COVID-19 Update: Uttar Pradesh

Uttar Pradesh: Punishing the victims and volunteers

Print edition : May 21, 2021

Inside a tent installed by a gurdwara to provide oxygen for patients, in Ghaziabad on April 29. Photo: PRAKASH SINGH/AFP

At a crematorium in Ghazipur on May 1. Photo: SAJJAD HUSSAIN/AFP

Even as people fall dead “like flies” in the State, the Yogi Adityanath administration is bent on punishing those who expose its shortcomings in dealing with the COVID crisis.

Photographs and videos coming out of Uttar Pradesh reveal a terrifying crisis sweeping the most populous State in India. In Agra, a man in a PPE (personal protective equipment) suit, later identified as 22-year-old Anmol Goyal, was captured on video shouting “my mother will die...” , and pleading with policemen to help him as some men were carrying away an oxygen cylinder. Within two hours of the video being shot, his mother died. Apparently, the cylinder, which Anmol had got for his mother whose SPO2 (oxygen saturation) levels had fallen, was snatched way under the watch of the State police to help a VIP patient. As the video went viral, inviting condemnation from all corners, the police not only denied the claims made by the journalist who tweeted it and Anmol but insisted that he was thanking the police for refilling his cylinder. Anmol’s family refuted that spin of the event and stuck to their version in front of the media.

As on April 30, COVID-19 fatalities in Uttar Pradesh had risen to a record single day high of 332. The total number of cases was 3,10,783, making Uttar Pradesh the second worst COVID-hit State after Maharashtra. But even before the cases multiplied to clock 34,626 a day on April 30, the State’s health infrastructure gave way and relatives of patients took to social media as a last-ditch effort to save their loved ones.

Crackdown on social media

Instead of responding to the public outcry for help, the Yogi Adityanath government launched a crackdown on social media users who used Facebook or Twitter to crowdsource critical medicines, plasma or oxygen. On April 25, the Chief Minister held a meeting with senior bureaucrats and police officials to take strict action under the Gangsters’ Act and the National Security Act against “misleading” social media posts that spread “panic and fear”. “The problem is black marketing and hoarding, which will be tackled with a heavy hand,” he said. Adityanath, who became infected with the virus on April 13, told reporters that though Uttar Pradesh had no shortage of oxygen or medicines such as Remdesivir, which he had airlifted from Ahmedabad, not all patients needed these for recovery.

Also read: COVID second wave: Clueless Centre cannot hold

That may be true, but in an act reeking of insensitivity and high-handedness, on April 21, Adityanath prohibited supply of oxygen to individuals “except for those in serious conditions” and who had a prescription. According to media reports, this order hit hard people in need of oxygen in home isolation. Those found refilling oxygen cylinders from a gas plant in Lucknow were arrested. Even those with emergency letters from doctors and government hospitals were sent back without a refill.

After the April 25 meeting, the Additional Director General of Police sent a letter to all police officials directing them to monitor social media 24x7 and take legal action against those spreading “rumours”. He himself made a declaration that there was no shortage of oxygen in either public or private hospitals for which he was criticised by Congress leader Priyanka Gandhi. In a letter to him, she said, “Just imagine yourself in the place of those patients who are told that they will not get admission due to lack of oxygen. ‘Oxygen is low, take your patient’. Only an insensitive government will give such a statement.”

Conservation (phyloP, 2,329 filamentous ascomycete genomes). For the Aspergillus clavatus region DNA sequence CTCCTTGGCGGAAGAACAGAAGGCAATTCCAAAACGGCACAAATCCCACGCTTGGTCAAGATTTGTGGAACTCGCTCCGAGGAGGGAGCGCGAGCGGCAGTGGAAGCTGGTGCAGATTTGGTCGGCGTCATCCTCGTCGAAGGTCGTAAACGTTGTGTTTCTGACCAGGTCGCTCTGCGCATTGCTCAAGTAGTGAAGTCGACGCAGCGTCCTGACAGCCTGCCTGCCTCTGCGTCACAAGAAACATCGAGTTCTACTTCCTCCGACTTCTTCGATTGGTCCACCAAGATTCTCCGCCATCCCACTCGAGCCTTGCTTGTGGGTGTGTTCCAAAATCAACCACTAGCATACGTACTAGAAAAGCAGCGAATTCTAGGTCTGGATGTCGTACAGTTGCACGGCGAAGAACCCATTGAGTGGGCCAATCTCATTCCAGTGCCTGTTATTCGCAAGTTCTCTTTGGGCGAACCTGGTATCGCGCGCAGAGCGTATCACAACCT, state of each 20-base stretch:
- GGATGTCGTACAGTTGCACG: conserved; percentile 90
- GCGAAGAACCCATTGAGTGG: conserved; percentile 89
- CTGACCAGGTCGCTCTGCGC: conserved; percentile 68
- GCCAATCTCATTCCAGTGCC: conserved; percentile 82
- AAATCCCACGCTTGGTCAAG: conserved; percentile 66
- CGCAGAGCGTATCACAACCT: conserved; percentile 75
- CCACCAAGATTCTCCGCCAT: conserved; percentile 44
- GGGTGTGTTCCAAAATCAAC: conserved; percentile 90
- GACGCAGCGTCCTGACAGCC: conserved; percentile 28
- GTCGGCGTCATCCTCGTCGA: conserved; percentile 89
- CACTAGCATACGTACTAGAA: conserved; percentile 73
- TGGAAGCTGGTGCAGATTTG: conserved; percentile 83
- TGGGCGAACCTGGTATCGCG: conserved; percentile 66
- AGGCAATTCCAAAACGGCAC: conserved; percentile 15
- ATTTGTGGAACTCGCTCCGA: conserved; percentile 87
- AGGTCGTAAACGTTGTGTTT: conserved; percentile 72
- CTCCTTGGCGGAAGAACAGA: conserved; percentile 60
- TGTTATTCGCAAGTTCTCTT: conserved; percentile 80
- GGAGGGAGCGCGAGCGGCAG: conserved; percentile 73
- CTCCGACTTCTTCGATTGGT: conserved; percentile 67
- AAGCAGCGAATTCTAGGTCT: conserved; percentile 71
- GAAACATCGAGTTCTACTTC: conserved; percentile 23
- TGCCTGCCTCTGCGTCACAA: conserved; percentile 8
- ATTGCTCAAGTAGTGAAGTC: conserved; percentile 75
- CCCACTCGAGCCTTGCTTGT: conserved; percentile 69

Following this, several instances of intimidation and penalisation by the administration were reported from different parts of Uttar Pradesh. In Amethi, after Union Minister Smriti Irani’s complaint, a first information report (FIR) was lodged against a man who tweeted seeking oxygen; in Gorakhpur, Adityanath’s home town, a hospital was forced to remove the notice of oxygen shortage; and in Kanpur, the district magistrate sent a legal notice to a media house that had reported on pyres in a cremation ground burning even after sunset.

Ashutosh Bharadwaj, a reporter with a mainstream media house, posted pictures from a crematorium in Agra on Facebook saying, “This crematorium is in the countryside of Agra. I came here on April, only two pyres were burning. A villager had said that there was no corona in his village. Today, ... I counted forty pyres in this crematorium.... In addition, around thirteen hundred bodies have been burnt in the last fourteen days at the city’s major crematorium. [The] … government’s figure for the entire district is only seven. Death often becomes a statistic in disaster. This time we dead aren’t even numbers for them.”

Also read: Yogi regime takes refuge in hype amid corona surge

Long queues outside crematoriums were reported from many places in the State.

Despite the threat of action, desperate hospital administrations continued to send out SOS for oxygen. The daughter of a man whose SPO2 she claimed had dipped to 6 challenged Adityanath on camera to arrest her even as she ran from pillar to post to get oxygen for her father. Sangh Parivar members and some constables called up civil society volunteers trying to arrange oxygen for patients through social media and intimidated them

Court’s warning

Amidst reports of the arrest of a dozen people for carrying oxygen and other critical medicine in Uttar Pradesh, social activist Saket Gokhale filed a public interest litigation (PIL) petition in the Allahabad High Court seeking protection for relatives of patients and volunteers.